Revealing microagressions and institutional negligence
by Han Sayles, co-editor-in-chief
Here’s the truth: At Colorado College, I’ve never been discriminated against, treated differently or even felt mildly uncomfortable because of my race.
Yet, this isn’t because CC is the paradisiacal “camp college” that we want to believe it is, a post-racial haven for progressive intellectuals where diversity is embraced. If CC was this place, then your response to my statement might be, “Of course you haven’t experienced racism—not here!” But let’s be real. The reason my declaration is true is because I look white, not because CC has achieved the harmonious racial utopia that we advertise on our brochures.
Here’s another truth: I’m half Mexican, on my mother’s side, though you wouldn’t know it if you saw me. I pass. I pass spectacularly into the homogeneity of whiteness on our campus and I reap all the privilege of being a white-looking student. However, I strongly identify with my Mexican roots—at home, I listen to my relatives speak in Spanish on the phone, my mom and I dance to mariachis and we make tamales during Christmas. I don’t question my cultural authenticity. But part of navigating my racial identity at CC has been realizing that it’s only a walk in the park due to my skin color; I have the ability to engage in my cultural heritage conscientiously. Even though I and another minority student look the same on paper to the Financial Aid office, the discrepancies between my experience and theirs is likely enormous—namely, I don’t encounter any form of racism here. That’s not a surprise, but it’s problematic because there are students of color on this campus who struggle every day with their experiences at CC, which are often determined, warped and characterized entirely by their race.
This is not a new problem, and it’s not one that will be fixed by a single article or action. It does, however, demand all of our immediate and indefinite attention. I stand behind every honest faculty member and student who has said it, many times over, before me: The students of color at CC have been systematically marginalized and are forced to encounter daily racist microaggressions. What’s more, even after they have continued to reiterate their experiences to the institution, their voices has fallen onto seemingly deaf ears.
That being said, I can’t and have no desire to speak on behalf of students and faculty of color on the issue, which is why I asked. I asked with no intent to enforce a blanket narrative, since every student’s perspective and experience is different—a web of intersectionalities. What’s more, their individual responses do not represent the realities of all students of color at CC. To preserve these nuances, and in an attempt to resist modifying their voices, I have compiled transcripts from the conversations and stories they relayed to me about their lives on campus.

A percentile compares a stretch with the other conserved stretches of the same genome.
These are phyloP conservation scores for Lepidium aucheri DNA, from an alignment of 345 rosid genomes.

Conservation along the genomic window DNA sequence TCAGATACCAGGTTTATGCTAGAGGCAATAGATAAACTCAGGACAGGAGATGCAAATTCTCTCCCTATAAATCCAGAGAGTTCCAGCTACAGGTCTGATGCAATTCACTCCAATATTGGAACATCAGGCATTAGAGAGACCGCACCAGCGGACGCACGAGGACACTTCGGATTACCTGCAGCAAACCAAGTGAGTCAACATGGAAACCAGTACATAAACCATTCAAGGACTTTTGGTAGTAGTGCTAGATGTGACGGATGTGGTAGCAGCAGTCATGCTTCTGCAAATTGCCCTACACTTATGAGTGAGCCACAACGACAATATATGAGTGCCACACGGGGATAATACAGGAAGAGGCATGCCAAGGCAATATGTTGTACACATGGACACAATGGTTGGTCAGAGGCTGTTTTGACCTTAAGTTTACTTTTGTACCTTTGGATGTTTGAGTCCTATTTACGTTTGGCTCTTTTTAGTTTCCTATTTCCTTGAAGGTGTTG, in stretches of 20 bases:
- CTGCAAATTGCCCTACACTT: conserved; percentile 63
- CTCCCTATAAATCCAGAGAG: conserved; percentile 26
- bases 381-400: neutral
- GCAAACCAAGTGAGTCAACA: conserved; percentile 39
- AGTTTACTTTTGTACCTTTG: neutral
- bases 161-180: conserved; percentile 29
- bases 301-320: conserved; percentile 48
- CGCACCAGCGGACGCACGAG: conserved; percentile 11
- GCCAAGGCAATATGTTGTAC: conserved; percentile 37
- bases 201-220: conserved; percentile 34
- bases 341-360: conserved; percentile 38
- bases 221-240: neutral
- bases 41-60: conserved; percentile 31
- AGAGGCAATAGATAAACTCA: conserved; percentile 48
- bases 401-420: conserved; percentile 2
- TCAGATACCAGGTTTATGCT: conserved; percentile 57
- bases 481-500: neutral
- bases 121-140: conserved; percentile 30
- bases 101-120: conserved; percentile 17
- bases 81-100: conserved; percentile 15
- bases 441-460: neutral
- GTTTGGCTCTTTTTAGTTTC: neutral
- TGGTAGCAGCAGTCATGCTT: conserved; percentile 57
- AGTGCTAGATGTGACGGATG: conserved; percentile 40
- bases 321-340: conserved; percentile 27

Across the board, they spoke about the daily subtleties of indirect comments, dismissive interactions and the often unspoken tones in communication with peers, faculty and staff that culminate in a new language—a silent, adverse language that can be understood clearly by those who are subject to its discrimination and those who choose to hear it. It becomes apparent in these interviews that what we are saying about race on a platform at CC is antithetical to what is being said implicitly in our actions. What we are really saying about race isn’t necessarily verbalized, but it’s definitely institutionalized and proliferated to maintain the same message. All these interviews articulate in various ways what that message is, and although I didn’t search for a connecting strand, there was agreement throughout the interviews that CC is failing to support students of color.
Clearly, our unwillingness to engage in conversations openly about race is perpetuating this failure, and as a community, if that’s what we are, we have to stop feigning ignorance to these experiences. We can, we must, do more than just listen, but listening is the first step.
Beza Taddess ’15, Black Student Union (BSU) member
HS: What has been your experience with race at CC?
BT: Let’s see—the other day I overheard a conversation in Benji’s that “all the black kids hang out together.” Have you ever asked why that is? Imagine being the only one at lunch who can’t relate to skiing that weekend or going to your friends’ cabin in the woods … you would feel like an outsider and that’s what it’s like. I’m lucky—I have friends who care about minority issues, but I also have friends who don’t know anything. It’s heartbreaking that at an elite liberal arts college there are people who honestly believe racism is over. The truth is, it’s somebody’s lived reality every day and, as we stand now, it absolutely sucks for minorities on this campus.